Patients living with myelodysplastic syndromes (MDS) have significantly worse health-related quality of life (HRQoL) than that of the general population, especially in regards to fatigue, dyspnea, and social functioning. However, there is limited data about the effects of MDS on mental health, and on patients’ social and emotional wellbeing. Furthermore, while caregivers are an integral part of patient care, little is known about how caring for patients with MDS impacts the wellbeing and health of caregivers themselves.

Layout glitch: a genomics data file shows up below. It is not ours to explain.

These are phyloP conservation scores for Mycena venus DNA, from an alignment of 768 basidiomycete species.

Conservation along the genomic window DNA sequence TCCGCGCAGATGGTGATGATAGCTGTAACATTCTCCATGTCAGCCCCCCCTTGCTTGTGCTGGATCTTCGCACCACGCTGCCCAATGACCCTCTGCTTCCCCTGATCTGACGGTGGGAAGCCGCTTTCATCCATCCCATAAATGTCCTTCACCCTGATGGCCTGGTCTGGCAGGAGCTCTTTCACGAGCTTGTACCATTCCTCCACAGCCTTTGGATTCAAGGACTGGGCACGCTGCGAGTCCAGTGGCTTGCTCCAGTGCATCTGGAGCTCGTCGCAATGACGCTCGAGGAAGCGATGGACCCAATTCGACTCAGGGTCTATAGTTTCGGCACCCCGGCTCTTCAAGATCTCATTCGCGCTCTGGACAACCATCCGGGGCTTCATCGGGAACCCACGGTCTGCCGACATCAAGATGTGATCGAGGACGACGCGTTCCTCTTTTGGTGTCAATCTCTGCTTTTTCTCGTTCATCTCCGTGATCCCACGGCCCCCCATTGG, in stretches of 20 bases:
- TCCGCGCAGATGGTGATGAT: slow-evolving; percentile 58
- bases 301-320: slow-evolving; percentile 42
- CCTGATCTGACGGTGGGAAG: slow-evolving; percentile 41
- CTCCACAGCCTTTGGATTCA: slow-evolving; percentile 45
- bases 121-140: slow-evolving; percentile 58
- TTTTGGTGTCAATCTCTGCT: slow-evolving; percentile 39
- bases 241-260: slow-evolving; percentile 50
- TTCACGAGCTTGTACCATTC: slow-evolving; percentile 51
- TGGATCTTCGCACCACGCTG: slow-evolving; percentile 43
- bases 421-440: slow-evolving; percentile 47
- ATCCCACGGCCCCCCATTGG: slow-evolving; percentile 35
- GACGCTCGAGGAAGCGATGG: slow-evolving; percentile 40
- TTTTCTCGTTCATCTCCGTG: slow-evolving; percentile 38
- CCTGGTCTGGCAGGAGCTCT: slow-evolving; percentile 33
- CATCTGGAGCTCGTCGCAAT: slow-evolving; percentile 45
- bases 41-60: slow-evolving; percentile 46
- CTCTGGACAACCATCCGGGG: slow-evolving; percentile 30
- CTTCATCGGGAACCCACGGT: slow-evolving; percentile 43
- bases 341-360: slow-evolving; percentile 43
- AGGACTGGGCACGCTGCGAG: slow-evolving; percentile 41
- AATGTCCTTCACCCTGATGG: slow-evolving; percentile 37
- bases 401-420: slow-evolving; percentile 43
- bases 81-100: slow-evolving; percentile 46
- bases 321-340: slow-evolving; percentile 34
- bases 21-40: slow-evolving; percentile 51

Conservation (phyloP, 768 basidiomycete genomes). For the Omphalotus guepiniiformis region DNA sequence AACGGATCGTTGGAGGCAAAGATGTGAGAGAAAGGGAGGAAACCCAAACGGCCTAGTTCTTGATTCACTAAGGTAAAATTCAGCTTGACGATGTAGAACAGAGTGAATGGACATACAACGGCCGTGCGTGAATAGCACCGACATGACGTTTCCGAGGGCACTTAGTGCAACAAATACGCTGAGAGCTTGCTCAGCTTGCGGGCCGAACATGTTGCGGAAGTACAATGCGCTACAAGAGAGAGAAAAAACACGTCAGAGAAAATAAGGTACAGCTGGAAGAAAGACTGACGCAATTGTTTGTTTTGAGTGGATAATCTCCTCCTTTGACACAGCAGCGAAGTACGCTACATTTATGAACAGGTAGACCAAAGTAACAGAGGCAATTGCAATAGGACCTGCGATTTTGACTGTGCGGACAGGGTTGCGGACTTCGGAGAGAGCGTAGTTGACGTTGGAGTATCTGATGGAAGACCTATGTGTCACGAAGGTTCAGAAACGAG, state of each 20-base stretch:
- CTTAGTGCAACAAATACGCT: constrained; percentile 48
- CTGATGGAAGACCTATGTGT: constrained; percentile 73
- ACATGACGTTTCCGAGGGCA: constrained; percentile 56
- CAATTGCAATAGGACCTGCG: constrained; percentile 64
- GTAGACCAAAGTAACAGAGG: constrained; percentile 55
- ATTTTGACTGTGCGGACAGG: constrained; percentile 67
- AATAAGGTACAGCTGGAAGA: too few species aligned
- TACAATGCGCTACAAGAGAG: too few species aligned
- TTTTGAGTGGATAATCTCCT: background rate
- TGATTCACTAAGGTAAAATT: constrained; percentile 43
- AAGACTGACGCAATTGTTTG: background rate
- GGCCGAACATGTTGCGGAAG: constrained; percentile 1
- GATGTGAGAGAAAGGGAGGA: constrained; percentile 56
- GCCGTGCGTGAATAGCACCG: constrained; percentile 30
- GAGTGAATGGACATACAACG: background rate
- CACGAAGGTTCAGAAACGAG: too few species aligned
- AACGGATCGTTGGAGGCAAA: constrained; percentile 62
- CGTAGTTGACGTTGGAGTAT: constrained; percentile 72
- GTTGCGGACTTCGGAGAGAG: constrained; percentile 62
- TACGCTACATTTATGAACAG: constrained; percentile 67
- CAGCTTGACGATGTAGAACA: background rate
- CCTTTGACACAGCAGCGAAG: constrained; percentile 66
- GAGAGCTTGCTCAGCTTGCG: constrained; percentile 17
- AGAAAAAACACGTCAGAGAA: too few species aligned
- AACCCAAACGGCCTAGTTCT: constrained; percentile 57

MDS has a significant impact on the mental health of patients and their caregivers, and patients with high-risk disease, functional impairment, or transfusion dependence are at elevated risk for anxiety and depression. The mental health of caregivers also suffers in a manner similar to, and sometimes worse than, patients themselves, suggesting that caregivers could benefit from intervention and outreach from health care professionals as well. Further investigation is needed to identify the helpfulness of specific tools and interventions that may improve mental health and quality of life in this patient population.